New York State Court of Claims

New York State Court of Claims

ZELNO v. STATE OF NEW YORK, #2006-015-144, Claim No. NONE, Motion No. M-72218


Synopsis


Movant's application for late claim relief was granted with respect to his proposed Labor Law § 240 (1) claim but denied as to his proposed causes of action under Labor Law § 241 (6), 200 and common law negligence.

Case Information

UID:
2006-015-144
Claimant(s):
CARLTON W. ZELNO
1 1.The caption is amended sua sponte to reflect the only properly named defendant.
Claimant short name:
ZELNO
Footnote (claimant name) :

Defendant(s):
STATE OF NEW YORK
Footnote (defendant name) :
The caption is amended sua sponte to reflect the only properly named defendant.
Third-party claimant(s):

Third-party defendant(s):

Claim number(s):
NONE
Motion number(s):
M-72218
Cross-motion number(s):

Judge:
FRANCIS T. COLLINS
Claimant’s attorney:
Martin, Harding & Mazzotti LLPBy: Craig A. Cushing, Esquire
Defendant’s attorney:
Honorable Eliot Spitzer, Attorney General
By: Saul Aronson, EsquireAssistant Attorney General
Third-party defendant’s attorney:

Signature date:
December 21, 2006
City:
Saratoga Springs
Comments:

Official citation:

Appellate results:

See also (multicaptioned case)



Decision

Movant's application for late claim relief is granted with respect to his Labor Law § 240 cause of action on the condition that a claim complying with the requirements of Court of Claims Act § 11 (b) (including the total sum claimed) is filed and served within 30 days of the date of filing of the decision and order herein. Movant's application to file a late claim alleging causes of action for negligence and violations of Labor Law § § 200 and 241(6) is denied. The proposed claim alleges causes of action for negligence and violations of Labor Law §§ 200, 240 (1) and 241(6) arising out of injuries allegedly sustained by the movant on September 22, 2005 during the course of a construction project at the State Capitol building in Albany. It is alleged, further, that the State of New York entered into a contract with Titan Roofing, Inc. ("Titan") for the renovation of the Capitol building and that Titan entered into a subcontract with movant's employer Monaco Restorations, Inc. ("Monaco") to perform construction on the roof of the building. At the time of the accident employees of Monaco were setting square stones, weighing as much as 3,600 pounds, on the roof of the building with the use of a crane. The stones were secured to the crane by straps and cables. As alleged in the proposed claim submitted in support of the motion, the accident occurred after the straps and cables were unhooked from a stone and the operator began to lower the crane at which point one of the straps became caught on the stone and began to pull the stone off the building. Two of the movant's co-workers on the roof screamed to warn the workers who were on a scaffold directly below the area of the falling stone. Movant was among the workers on the scaffold and alleges that he was knocked down and trampled by his co-workers as they attempted to flee the area. Although the stone slid down the roof of the building it came to rest in a granite gutter and therefore did not come in physical contact with either the movant or the scaffolding.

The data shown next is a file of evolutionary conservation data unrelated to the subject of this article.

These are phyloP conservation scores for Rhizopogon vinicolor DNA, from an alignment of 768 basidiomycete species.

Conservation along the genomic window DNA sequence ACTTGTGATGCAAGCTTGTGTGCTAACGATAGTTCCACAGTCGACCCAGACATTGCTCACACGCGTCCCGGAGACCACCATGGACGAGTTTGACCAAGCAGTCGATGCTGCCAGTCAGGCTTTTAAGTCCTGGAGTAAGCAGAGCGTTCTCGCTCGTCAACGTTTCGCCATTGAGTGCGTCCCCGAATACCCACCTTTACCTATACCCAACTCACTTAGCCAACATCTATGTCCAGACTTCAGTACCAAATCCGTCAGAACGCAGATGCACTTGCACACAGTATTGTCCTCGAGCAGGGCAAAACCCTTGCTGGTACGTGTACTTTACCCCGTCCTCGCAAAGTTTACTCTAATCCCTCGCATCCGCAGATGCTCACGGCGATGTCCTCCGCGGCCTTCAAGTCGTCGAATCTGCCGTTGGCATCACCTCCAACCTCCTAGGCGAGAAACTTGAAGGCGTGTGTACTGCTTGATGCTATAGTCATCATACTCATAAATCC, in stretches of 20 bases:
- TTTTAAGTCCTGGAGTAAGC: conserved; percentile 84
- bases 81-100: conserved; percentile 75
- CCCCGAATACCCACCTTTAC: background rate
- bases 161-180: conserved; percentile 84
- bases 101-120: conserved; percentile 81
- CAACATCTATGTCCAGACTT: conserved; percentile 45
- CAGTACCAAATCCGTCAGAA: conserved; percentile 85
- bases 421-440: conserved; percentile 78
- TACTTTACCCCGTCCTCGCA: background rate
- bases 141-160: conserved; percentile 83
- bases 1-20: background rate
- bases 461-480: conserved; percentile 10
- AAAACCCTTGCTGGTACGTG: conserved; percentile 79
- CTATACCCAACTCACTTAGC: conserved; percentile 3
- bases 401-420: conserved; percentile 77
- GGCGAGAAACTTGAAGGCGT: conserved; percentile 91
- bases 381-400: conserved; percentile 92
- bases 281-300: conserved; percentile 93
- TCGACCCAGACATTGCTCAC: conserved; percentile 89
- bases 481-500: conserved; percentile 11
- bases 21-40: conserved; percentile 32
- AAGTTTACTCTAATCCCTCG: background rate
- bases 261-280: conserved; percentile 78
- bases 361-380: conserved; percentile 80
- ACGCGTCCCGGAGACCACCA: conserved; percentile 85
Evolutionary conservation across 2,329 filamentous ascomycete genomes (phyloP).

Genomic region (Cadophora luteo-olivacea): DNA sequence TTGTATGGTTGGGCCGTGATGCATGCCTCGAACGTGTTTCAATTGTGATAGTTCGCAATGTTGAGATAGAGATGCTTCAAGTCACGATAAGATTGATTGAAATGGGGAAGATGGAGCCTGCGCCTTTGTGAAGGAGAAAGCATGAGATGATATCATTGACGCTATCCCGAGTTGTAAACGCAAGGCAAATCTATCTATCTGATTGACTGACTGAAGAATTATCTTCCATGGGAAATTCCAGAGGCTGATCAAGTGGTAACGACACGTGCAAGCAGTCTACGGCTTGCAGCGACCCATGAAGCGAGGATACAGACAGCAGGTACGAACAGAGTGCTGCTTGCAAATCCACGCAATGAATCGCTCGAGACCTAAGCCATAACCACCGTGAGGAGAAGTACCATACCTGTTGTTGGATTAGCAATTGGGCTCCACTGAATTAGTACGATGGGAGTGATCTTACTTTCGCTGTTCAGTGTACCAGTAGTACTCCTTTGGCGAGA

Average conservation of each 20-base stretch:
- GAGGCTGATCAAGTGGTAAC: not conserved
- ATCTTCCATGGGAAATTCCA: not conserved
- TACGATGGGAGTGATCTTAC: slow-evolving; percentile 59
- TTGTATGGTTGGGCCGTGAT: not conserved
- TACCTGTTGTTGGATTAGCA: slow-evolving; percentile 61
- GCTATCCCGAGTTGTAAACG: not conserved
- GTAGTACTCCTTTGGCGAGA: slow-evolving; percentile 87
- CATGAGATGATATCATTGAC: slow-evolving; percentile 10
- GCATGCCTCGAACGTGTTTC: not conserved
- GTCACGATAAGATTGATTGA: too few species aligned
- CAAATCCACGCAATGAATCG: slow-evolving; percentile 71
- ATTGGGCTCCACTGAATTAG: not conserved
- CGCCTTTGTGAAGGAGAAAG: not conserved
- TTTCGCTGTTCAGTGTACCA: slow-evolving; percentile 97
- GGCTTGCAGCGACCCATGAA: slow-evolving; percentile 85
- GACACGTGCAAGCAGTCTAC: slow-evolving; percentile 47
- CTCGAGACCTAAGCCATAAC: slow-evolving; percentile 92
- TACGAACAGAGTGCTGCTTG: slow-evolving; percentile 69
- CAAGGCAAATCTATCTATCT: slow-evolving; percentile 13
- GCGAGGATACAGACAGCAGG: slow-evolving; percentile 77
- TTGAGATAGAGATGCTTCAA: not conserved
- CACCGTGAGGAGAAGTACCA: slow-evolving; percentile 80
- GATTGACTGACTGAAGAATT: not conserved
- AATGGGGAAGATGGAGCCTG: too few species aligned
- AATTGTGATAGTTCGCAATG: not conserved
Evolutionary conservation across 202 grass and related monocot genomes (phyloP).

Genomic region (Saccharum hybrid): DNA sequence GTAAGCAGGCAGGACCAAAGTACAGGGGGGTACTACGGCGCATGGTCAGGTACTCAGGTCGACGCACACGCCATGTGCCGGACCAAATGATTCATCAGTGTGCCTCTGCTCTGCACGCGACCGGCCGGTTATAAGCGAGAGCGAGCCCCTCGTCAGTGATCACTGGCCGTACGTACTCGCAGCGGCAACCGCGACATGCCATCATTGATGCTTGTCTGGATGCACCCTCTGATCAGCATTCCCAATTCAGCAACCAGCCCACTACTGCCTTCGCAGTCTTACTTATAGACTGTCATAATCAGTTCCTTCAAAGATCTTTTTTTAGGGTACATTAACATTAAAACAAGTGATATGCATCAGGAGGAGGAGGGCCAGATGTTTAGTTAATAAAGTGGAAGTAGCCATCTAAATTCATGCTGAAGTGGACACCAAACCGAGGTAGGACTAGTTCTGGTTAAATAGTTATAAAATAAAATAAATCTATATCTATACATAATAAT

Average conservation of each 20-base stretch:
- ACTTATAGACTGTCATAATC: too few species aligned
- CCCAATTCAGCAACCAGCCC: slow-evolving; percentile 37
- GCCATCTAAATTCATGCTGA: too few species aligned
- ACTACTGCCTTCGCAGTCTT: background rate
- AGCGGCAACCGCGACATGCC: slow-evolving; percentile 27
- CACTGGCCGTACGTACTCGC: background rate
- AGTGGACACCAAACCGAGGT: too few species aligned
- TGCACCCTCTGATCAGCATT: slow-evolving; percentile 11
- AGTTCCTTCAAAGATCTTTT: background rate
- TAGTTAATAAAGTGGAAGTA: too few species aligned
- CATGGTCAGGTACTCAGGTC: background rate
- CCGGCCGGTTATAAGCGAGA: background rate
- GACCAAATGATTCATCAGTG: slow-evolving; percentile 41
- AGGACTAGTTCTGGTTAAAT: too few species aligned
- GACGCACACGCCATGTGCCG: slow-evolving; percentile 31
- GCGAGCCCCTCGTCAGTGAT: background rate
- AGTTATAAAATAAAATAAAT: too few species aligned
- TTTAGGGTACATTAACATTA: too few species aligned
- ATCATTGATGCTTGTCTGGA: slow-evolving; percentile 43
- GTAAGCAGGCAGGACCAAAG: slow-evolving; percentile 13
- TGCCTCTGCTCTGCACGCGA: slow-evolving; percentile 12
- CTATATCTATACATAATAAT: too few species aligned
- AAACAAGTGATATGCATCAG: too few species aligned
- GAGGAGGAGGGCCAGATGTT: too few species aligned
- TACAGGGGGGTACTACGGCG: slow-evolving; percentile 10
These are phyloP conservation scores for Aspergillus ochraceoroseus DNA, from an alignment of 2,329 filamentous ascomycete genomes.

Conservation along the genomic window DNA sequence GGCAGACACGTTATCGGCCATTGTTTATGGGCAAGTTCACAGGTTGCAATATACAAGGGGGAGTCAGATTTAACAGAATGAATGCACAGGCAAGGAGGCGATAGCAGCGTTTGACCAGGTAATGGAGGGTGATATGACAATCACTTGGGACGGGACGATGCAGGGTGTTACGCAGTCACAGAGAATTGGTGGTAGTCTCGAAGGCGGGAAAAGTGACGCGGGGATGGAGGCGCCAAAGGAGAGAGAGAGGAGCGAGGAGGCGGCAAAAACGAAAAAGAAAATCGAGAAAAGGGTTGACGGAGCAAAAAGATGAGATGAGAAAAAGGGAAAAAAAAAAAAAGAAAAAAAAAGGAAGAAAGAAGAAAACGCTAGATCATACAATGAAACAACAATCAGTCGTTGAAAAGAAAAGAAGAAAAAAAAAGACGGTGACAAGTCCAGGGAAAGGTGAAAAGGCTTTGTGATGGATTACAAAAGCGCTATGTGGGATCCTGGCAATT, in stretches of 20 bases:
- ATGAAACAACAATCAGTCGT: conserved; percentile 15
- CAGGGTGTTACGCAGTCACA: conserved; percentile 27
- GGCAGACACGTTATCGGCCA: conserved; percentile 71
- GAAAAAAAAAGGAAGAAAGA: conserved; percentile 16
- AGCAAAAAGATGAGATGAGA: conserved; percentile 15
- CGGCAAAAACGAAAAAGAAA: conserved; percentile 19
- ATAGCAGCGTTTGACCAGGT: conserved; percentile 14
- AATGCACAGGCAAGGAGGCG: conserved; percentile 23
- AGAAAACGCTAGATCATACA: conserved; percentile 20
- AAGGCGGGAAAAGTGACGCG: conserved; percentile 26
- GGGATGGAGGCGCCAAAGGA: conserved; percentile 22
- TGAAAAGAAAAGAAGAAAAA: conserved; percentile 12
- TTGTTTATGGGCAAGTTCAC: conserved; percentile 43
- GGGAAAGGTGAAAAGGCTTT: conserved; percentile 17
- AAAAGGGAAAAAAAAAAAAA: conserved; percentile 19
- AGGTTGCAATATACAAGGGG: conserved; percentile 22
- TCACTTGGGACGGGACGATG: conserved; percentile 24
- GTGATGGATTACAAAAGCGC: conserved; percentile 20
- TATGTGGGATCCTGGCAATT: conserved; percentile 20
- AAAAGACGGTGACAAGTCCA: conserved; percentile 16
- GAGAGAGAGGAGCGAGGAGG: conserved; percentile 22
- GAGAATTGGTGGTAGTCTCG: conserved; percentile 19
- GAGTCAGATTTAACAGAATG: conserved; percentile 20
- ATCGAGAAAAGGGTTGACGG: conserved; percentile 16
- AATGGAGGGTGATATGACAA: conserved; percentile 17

Subdivision 6 of section 10 of the Court of Claims Act permits this Court, if the applicable Statute of Limitations set forth in article 2 of the CPLR has not expired, to allow the filing of a late claim upon consideration of the following factors: "whether the delay in filing the claim was excusable; whether the state had notice of the essential facts constituting the claim; whether the state had an opportunity to investigate the circumstances underlying the claim; whether the claim appears to be meritorious; whether the failure to file or serve upon the attorney general a timely claim or to serve upon the attorney general a notice of intention resulted in substantial prejudice to the state; and whether the claimant has any other available remedy".

The first issue for determination upon a late claim motion is whether the application is timely. Subdivision 6 of Section 10 requires that a motion to file a late claim be made "before an action asserting a like claim against a citizen of the state would be barred under the provisions of article two of the civil practice law and rules." Since the proposed claim asserts a claim for personal injuries, the three year Statute of Limitations set forth in CPLR § 214 applies. Movant's motion is therefore timely.

Turning to the statutory factors, this Court has broad discretion in deciding a motion to

permit the late filing of a claim (Ledet v State of New York, 207 AD2d 965), and the statutory factors are not exhaustive nor one factor controlling (Matter of Gavigan v State of New York, 176 AD2d 1117). The most important factor is whether the potential claim has merit, as it would be a futile exercise to permit litigation of a clearly baseless lawsuit (Savino v State of New York, 199 AD2d 254).
The excuse advanced by movant for the failure to timely serve and file a claim is his ignorance of applicable legal requirements. Ignorance of the law is not an acceptable excuse (Griffin v John Jay College, 266 AD2d 16) and this factor weighs against granting the motion.